Caxton Legal Service has built on its successful relationship with a health services provider to create a service for vulnerable multicultural clients.
The Brisbane centre’s health justice partnership with World Wellness Group (WWG) has led to the Multicultural Advocacy and Legal Service (MALS), designed specifically for people from multicultural backgrounds whose mental health is impacted by legal challenges.
The free and confidential service, which launched in June, embeds lawyer Ada Sculthorp at WWG at Stones Corner. There, Ada help clients in a variety of legal areas, including family and domestic violence, employment, human rights, discrimination, and consumer and credit law.
Ada said Caxton had already seen the benefits of partnering with WWG in establishing the Older Persons Advocacy and Legal Service.
“World Wellness Group is the largest provider of primary health services to multicultural communities in Queensland,” she said.
“As such, referrals can be received directly from WWG primary health service providers and also from the Greater Brisbane Region, and clients who are not patients of WWG can also be referred into WWG for mental health or other primary health services with consent and where appropriate, allowing for a holistic legal and health response.”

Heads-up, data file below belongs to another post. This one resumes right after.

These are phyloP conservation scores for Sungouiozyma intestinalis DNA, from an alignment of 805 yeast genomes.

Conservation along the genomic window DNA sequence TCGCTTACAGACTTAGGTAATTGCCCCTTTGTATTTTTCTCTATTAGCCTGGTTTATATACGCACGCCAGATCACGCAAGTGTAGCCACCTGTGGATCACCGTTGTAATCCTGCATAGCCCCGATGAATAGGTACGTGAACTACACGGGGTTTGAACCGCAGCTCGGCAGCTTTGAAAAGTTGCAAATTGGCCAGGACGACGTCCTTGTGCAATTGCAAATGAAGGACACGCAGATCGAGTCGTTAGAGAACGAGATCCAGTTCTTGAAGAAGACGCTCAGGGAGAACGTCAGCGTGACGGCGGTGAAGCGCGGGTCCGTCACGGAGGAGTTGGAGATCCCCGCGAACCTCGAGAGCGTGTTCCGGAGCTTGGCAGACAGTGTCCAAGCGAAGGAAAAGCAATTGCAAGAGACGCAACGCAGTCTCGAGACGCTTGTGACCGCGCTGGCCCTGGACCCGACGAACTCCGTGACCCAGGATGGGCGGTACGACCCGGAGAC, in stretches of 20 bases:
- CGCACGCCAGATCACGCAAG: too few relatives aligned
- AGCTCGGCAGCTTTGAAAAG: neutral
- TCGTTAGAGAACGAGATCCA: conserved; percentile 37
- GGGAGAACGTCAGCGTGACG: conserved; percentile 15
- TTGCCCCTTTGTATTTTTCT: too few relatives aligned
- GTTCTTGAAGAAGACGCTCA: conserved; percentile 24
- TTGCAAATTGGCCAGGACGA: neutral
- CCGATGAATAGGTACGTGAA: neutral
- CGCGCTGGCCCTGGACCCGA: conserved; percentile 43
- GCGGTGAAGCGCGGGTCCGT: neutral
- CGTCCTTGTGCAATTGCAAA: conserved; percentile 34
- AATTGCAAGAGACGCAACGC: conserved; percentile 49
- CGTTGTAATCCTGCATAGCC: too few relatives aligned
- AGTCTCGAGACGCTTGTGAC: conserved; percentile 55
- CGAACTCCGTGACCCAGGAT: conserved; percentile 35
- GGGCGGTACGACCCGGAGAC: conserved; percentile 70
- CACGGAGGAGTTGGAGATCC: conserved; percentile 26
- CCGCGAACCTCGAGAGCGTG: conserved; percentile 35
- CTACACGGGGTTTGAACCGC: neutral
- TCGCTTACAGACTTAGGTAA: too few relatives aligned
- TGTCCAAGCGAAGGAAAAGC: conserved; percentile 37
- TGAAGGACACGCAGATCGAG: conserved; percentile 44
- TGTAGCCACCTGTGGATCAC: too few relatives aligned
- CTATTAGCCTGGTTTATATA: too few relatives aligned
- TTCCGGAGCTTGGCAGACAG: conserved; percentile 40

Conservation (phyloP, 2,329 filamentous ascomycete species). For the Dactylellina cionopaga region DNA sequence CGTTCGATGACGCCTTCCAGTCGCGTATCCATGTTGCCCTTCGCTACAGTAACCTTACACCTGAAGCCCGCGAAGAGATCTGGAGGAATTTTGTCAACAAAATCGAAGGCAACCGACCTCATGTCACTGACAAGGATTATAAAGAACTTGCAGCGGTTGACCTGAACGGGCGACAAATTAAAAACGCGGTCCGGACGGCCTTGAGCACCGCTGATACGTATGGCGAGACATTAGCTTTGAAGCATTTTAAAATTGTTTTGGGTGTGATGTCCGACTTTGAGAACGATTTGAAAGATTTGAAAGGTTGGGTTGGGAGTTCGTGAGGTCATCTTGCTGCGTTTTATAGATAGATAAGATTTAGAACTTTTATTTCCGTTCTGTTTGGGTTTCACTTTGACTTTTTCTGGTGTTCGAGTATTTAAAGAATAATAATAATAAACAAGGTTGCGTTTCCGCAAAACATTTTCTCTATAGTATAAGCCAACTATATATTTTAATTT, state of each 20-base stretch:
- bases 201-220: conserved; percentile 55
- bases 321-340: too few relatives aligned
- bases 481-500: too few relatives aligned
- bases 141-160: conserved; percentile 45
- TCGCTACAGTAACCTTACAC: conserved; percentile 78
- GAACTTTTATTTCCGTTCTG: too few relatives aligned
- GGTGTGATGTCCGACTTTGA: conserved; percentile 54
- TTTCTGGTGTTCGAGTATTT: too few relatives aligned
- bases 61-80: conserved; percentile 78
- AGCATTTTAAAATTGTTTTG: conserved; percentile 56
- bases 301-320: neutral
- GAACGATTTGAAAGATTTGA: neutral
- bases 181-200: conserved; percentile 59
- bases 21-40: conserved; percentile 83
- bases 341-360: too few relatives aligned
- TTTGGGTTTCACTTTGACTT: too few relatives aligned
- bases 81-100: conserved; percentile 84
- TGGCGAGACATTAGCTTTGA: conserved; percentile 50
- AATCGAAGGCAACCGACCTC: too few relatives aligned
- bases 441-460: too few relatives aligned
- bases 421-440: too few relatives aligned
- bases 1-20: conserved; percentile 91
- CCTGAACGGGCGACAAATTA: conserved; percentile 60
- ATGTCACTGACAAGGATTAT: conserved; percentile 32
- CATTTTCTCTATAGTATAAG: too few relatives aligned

World Wellness Group staff confer at the Stones Corner clinic.
Ada works directly with WWG Multicultural Advocate Lina Zarta.
“The Multicultural Advocate can provide culturally appropriate advocacy, support and navigation to ensure that clients are connected to health, psycho-social, and legal supports,” Ada said.
“Central principles that underpin our health justice partnership are human-rights-based approaches, (and) culturally appropriate, strengths-based and trauma-informed practice to ensure access to justice for the clients of our service.”
This included providing outreach services to clients unable to attend the clinic in person, as well as working with interpreters and WWG Multicultural Peer Support Workers where necessary to ensure clients understood their rights and options in their own language or in a culturally appropriate way, she said.
“MALS also works with staff of WWG to build their capacity around identifying and responding to legal issues as they arise, and provide secondary consults to provide legal information to WWG staff enabling them to support or refer their patients appropriately,” Ada said.
“MALS is also able to refer into Caxton’s existing services where we are able to, including our pro bono partners and pathways.”
For information on MALS, visit the Caxton site.